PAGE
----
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adrian brown

A Remarkable Young Anglo Player

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Very well played indeed.I would also add that the tune is notated in John Kirkpatrick book of tunes.I think he played it on piano and than aranged it for the Anglo.

So good to see a talented young player.

Bryan

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Amazing! Especially the last 30 seconds or so of his finale.

 

I had never heard of Cohen Braithwaite-Kilcoyne before and a bit of Googling reveals that he is also a very strong singer of traditional songs.

 

His web-site: http://cohenbk.com

 

And Youtube channel: https://www.youtube.com/channel/UCEPdjEK0_XZcW6snBu9nmhA

 

The future is in safe hands.

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I assume its so he can move the concertina around in space for its acoustic effects. Can't do that as well while your seated. This fellow is one amazing talent and his finale in the last few minutes is out of this world. If you close you eyes you'd swear that a concertina orchestra of a half-dozen instruments are playing.

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Wow. Scary good. Just shows what can be done with a 40+ button Anglo - John K would be proud! Would love to hear Cohen live sometime - really nice singing and playing on his YouTube channel.

 

Gary

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Yes, he's fantastic - I particularly loved the little fugue at 24:30 with the two parts so distinctly elaborated!

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Wow.

 

There is a livestream downloader for Chrome at:

 

https://chrome.google.com/webstore/detail/livestream-downloader/abcociiobbpehgklomfdghmbdmclbmgl?hl=en-US

 

if you would like to download this video.

 

Once it is installed in CHROME, click on the menubar icon and then

on videos. There you will find this young musicians name and can

download this video.

 

A keeper, indeed ...

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thank you Adrian (for the OP anyway) - so it's Pachelbel :)

 

I assume its so he can move the concertina around in space for its acoustic effects. Can't do that as well while your seated. This fellow is one amazing talent and his finale in the last few minutes is out of this world. If you close you eyes you'd swear that a concertina orchestra of a half-dozen instruments are playing.

 

notoriously one of the features of Alistair Anderson's playing the EC as well B)

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It's an amazing performance from the smallest details to the broadest effects, both virtuosic and musical. I also liked the homages to John Kirkpatrick and Tony Hall in the performance and the program notes. Thank you for posting this, Adrian. I wouldn't doubt that you've been an inspiration to him as well.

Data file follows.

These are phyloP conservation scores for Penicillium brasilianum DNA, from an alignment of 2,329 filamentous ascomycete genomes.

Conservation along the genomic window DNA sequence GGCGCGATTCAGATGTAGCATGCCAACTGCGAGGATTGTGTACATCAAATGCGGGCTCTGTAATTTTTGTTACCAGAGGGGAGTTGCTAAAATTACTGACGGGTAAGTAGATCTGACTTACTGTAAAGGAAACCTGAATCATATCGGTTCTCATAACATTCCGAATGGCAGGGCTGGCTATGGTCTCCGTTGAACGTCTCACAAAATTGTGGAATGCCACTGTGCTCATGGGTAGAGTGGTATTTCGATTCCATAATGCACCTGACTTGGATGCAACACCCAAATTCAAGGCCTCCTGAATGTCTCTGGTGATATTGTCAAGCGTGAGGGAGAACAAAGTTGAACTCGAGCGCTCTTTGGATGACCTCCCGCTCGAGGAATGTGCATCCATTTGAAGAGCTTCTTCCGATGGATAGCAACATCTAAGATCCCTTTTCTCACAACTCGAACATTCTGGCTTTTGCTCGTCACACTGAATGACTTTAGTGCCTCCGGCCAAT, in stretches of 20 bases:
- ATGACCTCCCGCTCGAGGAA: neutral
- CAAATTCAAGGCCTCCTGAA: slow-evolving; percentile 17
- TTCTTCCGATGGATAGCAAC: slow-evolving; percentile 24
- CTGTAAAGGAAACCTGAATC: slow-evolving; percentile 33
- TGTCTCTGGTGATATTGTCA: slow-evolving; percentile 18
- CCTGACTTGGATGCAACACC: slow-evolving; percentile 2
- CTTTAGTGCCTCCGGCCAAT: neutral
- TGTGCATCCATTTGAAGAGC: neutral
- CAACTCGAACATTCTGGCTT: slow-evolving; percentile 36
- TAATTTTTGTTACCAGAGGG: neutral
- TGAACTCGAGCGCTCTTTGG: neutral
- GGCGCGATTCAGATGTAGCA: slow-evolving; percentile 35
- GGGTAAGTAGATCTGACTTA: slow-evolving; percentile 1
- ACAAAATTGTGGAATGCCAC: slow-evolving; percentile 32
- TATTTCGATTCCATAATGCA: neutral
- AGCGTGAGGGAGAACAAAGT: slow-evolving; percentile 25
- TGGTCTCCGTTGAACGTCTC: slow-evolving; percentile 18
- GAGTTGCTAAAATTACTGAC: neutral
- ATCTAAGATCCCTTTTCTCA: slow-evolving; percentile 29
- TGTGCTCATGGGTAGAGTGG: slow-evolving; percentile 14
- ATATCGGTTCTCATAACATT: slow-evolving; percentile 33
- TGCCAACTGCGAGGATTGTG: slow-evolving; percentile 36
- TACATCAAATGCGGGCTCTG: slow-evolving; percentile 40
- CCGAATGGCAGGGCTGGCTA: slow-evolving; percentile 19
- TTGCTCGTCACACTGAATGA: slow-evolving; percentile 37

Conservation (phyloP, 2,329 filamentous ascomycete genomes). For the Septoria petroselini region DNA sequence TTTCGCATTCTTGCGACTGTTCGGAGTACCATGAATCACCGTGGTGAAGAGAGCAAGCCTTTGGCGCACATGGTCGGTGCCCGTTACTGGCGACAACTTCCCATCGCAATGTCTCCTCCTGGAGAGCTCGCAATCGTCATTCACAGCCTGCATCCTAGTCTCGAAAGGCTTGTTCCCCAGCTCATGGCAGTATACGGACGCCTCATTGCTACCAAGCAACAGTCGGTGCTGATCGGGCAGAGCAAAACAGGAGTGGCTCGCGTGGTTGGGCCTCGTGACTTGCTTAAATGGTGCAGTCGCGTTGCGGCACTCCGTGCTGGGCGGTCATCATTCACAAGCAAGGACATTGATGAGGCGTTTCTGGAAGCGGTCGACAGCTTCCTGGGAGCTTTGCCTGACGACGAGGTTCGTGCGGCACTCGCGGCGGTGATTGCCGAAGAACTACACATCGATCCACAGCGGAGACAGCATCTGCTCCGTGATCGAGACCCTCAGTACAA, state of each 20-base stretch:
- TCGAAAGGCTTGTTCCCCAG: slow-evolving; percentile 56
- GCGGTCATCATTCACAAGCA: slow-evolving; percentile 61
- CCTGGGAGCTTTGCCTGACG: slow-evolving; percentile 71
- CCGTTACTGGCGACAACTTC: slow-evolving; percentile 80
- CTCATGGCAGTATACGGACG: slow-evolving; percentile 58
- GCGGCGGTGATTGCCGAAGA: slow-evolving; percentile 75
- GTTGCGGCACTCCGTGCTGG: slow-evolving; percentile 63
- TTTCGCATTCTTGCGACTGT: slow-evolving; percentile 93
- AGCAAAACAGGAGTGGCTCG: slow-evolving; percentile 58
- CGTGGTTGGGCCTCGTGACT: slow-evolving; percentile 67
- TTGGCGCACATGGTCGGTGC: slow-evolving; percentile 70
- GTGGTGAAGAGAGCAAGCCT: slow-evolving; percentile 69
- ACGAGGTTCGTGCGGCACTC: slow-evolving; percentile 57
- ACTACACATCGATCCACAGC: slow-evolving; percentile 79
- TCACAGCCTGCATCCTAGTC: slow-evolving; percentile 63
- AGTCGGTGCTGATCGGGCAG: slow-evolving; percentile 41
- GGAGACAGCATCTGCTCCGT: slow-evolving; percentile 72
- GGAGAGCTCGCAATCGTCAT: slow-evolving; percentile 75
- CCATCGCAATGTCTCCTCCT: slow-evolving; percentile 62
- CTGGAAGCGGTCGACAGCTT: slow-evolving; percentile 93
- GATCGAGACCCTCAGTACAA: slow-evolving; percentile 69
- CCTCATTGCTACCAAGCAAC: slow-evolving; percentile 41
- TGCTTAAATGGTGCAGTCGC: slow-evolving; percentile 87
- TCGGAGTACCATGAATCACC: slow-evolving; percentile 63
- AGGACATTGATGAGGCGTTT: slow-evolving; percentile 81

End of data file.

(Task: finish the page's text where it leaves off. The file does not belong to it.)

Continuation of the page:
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It was my dear friend and fellow c.netter Wayman who told me about him a few months ago and sent me a few videos of a concert he'd given in Sheffield. So when Cohen turned up at one of our concerts last month, I recognised him immediately. We've had a nice exchange of correspondence since then and I find his playing truly inspirational.

Apart from his amazing musicality, I would single out his masterful control of dynamics - something I've struggled with for years, as well as the wonderful clarity he manages to give to the independent voices. However, most of all I am grateful that he's shined a light on the huge uncharted territory for the anglo that lies outside of our beloved ITM and Om-Pa styles. In the hands of Cohen's generation, we really need not fear for the future of our little instrument...

Adrian

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I also thought that the recording quality was first rate. AFAICT neither of his instruments were miked and he certainly moved around the stage, yet the sound stayed clear and true throughout.

 

How do they do that?

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I also thought that the recording quality was first rate. AFAICT neither of his instruments were miked and he certainly moved around the stage, yet the sound stayed clear and true throughout.

 

How do they do that?

 

Don, I have asked myself the same question, and still do - however, your observation re the lack of close miking seems to be approved soundwise, as recording the "Leslie" (phase-shifting) effect (particularly) at the very end requires (rather stereo) mics with a firm stand IMO.

 

Best wishes - Wolf

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recording the "Leslie" (phase-shifting) effect (particularly) at the very end requires (rather stereo) mics with a firm stand IMO.

 

Wolf

 

That is a good point. I suppose that miking a concertina would kill any attempt at dynamics by moving the instrument around? No Doppler effect when the sound source and the receiver are both moving at the same time.

 

I also recall reading somewhere that waving the concertina around while playing also (again because of Mr Doppler) causes small, but significant, changes in the overtones. A sufficient enough change so as to sweeten some of the harsher overtones produced by the reeds. Listening to Cohen's playing, especially the classical pieces, I find it hard to believe that I am not hearing a flute or a trumpet.

 

Don.

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